12.1 Introduction

To “re-iterate” something is to repeat something. In ordinary language, proceeding in an “iterative” fashion typically means to proceed step-by-step. In computer science, the notion of iteration is an essential concept that implies that some code is executed repeatedly. However, doing exactly the same thing more than once only makes sense if some aspect of the computed code or answer can change. Thus, when repeating some code there typically is a value or object (e.g., some variable or data) that changes between consecutive iterations.

Whereas people easily get bored when doing the same thing over and over again, computers usually do not mind and are really good at it. Thus, whenever a procedure or process requires many repetitions, computers really can shine.

12.1.1 Objectives

After working through this chapter, you should be able to:

  1. understand the notion of iteration in computer programming,
  2. use for loops to iterate over sequences of a known length,
  3. use while loops to iterate over sequences of an unknown length,
  4. use base R apply functions to replace some loops,
  5. use purrr map functions to replace some loops.

12.1.2 Loops vs. functions

The traditional way to address issues of iteration is by repeating code in for loops. As R is a functional programming language, it provides additional ways of applying functions repeatedly to data structures. As we focus on the essentials in this book, we will primarily focus on for and while loops, and only briefly introduce the base R apply (R Core Team, 2019) and purrr’s map family of functions (Henry & Wickham, 2019).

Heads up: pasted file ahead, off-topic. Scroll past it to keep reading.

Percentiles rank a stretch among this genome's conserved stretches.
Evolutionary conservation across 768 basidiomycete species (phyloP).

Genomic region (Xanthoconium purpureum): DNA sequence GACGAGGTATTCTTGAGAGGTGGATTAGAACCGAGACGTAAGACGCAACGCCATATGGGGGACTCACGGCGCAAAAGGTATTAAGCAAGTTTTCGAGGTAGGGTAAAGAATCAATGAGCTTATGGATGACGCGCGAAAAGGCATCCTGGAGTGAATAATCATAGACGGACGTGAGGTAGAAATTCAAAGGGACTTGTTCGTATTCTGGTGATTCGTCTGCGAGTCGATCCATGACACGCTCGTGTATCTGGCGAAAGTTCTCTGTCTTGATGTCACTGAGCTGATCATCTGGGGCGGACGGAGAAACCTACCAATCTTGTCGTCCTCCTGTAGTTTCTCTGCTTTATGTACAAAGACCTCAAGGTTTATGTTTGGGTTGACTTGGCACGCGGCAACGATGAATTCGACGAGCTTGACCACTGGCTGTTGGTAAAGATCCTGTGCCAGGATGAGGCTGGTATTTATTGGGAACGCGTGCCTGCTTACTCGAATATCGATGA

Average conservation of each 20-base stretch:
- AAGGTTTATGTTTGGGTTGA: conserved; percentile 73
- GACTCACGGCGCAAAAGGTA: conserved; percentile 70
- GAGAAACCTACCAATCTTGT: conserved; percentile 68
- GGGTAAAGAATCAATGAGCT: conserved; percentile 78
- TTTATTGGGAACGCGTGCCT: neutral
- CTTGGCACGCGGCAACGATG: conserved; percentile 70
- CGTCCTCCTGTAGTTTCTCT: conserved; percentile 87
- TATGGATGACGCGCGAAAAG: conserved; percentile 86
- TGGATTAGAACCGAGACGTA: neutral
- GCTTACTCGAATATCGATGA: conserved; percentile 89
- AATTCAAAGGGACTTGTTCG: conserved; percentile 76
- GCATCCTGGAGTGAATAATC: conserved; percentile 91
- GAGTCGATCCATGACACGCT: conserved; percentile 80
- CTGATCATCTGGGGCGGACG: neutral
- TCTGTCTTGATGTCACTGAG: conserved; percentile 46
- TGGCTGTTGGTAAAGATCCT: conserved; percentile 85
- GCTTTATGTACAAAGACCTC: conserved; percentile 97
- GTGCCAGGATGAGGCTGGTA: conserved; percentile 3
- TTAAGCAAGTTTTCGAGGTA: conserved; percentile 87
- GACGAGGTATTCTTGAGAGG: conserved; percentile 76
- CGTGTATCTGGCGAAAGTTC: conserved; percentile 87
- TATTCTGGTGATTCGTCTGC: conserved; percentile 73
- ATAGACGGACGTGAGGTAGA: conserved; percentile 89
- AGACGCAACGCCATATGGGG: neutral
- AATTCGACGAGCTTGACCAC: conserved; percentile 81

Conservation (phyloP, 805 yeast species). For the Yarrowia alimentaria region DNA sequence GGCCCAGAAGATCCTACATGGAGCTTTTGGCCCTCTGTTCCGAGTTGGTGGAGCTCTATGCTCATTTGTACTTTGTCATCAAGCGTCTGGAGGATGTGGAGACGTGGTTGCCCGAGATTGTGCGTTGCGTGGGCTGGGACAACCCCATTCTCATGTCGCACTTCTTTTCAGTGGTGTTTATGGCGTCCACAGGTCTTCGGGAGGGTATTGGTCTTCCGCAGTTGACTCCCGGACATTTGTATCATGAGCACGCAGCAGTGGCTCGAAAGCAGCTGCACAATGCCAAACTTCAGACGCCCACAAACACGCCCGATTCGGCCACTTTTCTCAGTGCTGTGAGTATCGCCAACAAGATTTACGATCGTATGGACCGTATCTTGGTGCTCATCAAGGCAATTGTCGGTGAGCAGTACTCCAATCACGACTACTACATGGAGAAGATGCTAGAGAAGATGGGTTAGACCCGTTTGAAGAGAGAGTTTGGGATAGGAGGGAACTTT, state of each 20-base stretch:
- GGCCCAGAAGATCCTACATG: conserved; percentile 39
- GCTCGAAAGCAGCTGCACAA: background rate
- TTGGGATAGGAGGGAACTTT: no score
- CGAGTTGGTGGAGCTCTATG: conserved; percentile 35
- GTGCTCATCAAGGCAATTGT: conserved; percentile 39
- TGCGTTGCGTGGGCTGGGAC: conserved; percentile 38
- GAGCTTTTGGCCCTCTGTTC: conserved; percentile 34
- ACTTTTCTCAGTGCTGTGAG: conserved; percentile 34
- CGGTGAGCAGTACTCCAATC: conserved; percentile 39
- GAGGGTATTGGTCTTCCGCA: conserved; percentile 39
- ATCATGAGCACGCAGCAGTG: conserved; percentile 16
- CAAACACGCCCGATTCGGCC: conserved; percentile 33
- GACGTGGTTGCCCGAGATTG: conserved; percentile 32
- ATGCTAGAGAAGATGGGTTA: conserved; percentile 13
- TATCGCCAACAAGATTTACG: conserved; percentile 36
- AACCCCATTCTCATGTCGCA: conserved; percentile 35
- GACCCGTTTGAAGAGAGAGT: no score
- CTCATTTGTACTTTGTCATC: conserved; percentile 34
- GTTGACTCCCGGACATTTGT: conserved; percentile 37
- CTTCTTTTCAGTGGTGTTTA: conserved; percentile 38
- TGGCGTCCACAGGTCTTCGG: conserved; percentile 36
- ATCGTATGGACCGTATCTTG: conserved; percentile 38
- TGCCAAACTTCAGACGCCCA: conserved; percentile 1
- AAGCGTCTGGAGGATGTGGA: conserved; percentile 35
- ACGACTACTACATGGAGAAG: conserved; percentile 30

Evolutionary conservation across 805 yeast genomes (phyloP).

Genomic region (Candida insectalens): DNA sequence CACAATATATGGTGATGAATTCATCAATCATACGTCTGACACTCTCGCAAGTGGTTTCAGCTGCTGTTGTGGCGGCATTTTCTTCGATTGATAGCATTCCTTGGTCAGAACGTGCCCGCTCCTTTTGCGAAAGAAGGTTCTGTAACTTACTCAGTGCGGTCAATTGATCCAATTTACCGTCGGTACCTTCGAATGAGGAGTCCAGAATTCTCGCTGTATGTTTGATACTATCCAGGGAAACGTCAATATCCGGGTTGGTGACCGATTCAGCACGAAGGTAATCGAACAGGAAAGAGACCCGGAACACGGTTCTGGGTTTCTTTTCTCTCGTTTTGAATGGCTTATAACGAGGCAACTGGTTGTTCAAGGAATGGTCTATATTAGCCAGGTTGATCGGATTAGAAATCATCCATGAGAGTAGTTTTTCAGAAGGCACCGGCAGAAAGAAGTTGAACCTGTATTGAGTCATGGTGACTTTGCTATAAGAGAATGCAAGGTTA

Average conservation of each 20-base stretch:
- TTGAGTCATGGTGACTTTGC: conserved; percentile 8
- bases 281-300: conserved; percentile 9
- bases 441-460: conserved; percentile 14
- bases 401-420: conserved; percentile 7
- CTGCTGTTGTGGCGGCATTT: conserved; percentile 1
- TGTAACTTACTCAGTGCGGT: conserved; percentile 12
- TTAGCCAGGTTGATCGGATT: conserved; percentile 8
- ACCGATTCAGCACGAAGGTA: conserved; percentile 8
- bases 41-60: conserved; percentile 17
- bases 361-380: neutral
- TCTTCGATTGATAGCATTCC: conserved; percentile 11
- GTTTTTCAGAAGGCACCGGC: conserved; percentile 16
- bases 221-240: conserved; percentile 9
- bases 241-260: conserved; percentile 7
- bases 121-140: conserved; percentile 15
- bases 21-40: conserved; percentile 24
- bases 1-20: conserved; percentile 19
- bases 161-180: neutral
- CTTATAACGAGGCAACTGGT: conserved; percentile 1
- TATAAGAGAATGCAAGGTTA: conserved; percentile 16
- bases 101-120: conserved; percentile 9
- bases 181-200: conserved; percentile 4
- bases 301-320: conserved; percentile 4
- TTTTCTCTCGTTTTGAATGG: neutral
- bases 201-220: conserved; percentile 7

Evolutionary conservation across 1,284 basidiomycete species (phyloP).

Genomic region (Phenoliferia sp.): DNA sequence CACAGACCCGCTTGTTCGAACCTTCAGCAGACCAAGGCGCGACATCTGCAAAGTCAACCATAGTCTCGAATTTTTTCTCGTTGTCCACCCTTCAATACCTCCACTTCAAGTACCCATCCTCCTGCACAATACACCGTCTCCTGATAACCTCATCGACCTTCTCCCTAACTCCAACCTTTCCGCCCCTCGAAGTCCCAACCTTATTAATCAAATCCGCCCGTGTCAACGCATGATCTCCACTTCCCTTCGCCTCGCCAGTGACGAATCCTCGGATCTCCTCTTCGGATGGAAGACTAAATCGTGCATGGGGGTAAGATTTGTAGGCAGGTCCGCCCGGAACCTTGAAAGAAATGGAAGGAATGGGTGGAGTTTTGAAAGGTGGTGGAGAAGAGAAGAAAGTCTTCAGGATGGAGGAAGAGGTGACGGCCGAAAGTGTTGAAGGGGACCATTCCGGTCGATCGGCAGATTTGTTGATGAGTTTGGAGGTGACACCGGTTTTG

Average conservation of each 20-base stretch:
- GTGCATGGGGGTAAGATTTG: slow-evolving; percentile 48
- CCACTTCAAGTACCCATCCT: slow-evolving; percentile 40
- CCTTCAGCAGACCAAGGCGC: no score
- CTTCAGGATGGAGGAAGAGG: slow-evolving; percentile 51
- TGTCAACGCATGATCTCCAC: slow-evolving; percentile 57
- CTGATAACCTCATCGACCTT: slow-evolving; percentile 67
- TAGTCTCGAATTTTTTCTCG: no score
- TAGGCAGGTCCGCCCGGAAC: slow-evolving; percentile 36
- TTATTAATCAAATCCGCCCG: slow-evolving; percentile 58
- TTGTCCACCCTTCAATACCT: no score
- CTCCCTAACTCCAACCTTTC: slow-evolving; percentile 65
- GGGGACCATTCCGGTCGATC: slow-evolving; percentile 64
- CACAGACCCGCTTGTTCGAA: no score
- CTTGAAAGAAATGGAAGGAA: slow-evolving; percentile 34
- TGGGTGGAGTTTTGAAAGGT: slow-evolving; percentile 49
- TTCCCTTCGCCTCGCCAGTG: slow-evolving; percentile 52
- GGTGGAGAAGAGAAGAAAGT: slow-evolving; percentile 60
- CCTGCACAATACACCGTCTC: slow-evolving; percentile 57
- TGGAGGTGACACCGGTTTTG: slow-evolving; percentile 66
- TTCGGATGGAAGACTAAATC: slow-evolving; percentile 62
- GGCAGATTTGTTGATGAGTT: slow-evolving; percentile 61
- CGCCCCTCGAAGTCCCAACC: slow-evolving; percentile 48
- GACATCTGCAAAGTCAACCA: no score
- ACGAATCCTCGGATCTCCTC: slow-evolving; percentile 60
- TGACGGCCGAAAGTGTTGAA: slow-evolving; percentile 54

12.1.3 Data used

To illustrate the notion of iteration in various type of loops, we are using various toy datasets (from the ds4psy package) in this chapter. For instance, the dataset tb includes some information on 100 ficticious people and pi_100k contains the first 100.000 digits of pi.

12.1.4 Getting ready

This chapter formerly assumed that you have read and worked through Chapter 21: Iteration of the r4ds textbook (Wickham & Grolemund, 2017). It now can be read by itself, but reading Chapter 21 of r4ds is still recommended.

Please do the following to get started:

  • Create an R Markdown (.Rmd) document (for instructions, see Appendix E and the templates linked in Section E.2).

  • Structure your document by inserting headings and empty lines between different parts. Here’s an example how your initial file could look:

---
title: "Chapter 12: Iteration"
author: "Your name"
date: "2020 February 10"
output: html_document
---

Add text or code chunks here.

# Exercises (WPA12)
  
## Exercise 1
  
## Exercise 2
  
etc. 
  
<!-- The end (eof). -->
  • Create an initial code chunk below the header of your .Rmd file that loads the R packages of the tidyverse (and see Section E.3.3 if you want to get rid of the messages and warnings of this chunk in your HTML output).

  • Save your file (e.g., as 12_iteration.Rmd in the R folder of your current project) and remember saving and knitting it regularly as you keep adding content to it.

References

Henry, L., & Wickham, H. (2019). purrr: Functional programming tools. Retrieved from https://CRAN.R-project.org/package=purrr

R Core Team. (2019). R: A language and environment for statistical computing. Retrieved from https://www.R-project.org

Wickham, H., & Grolemund, G. (2017). R for data science: Import, tidy, transform, visualize, and model data. Retrieved from http://r4ds.had.co.nz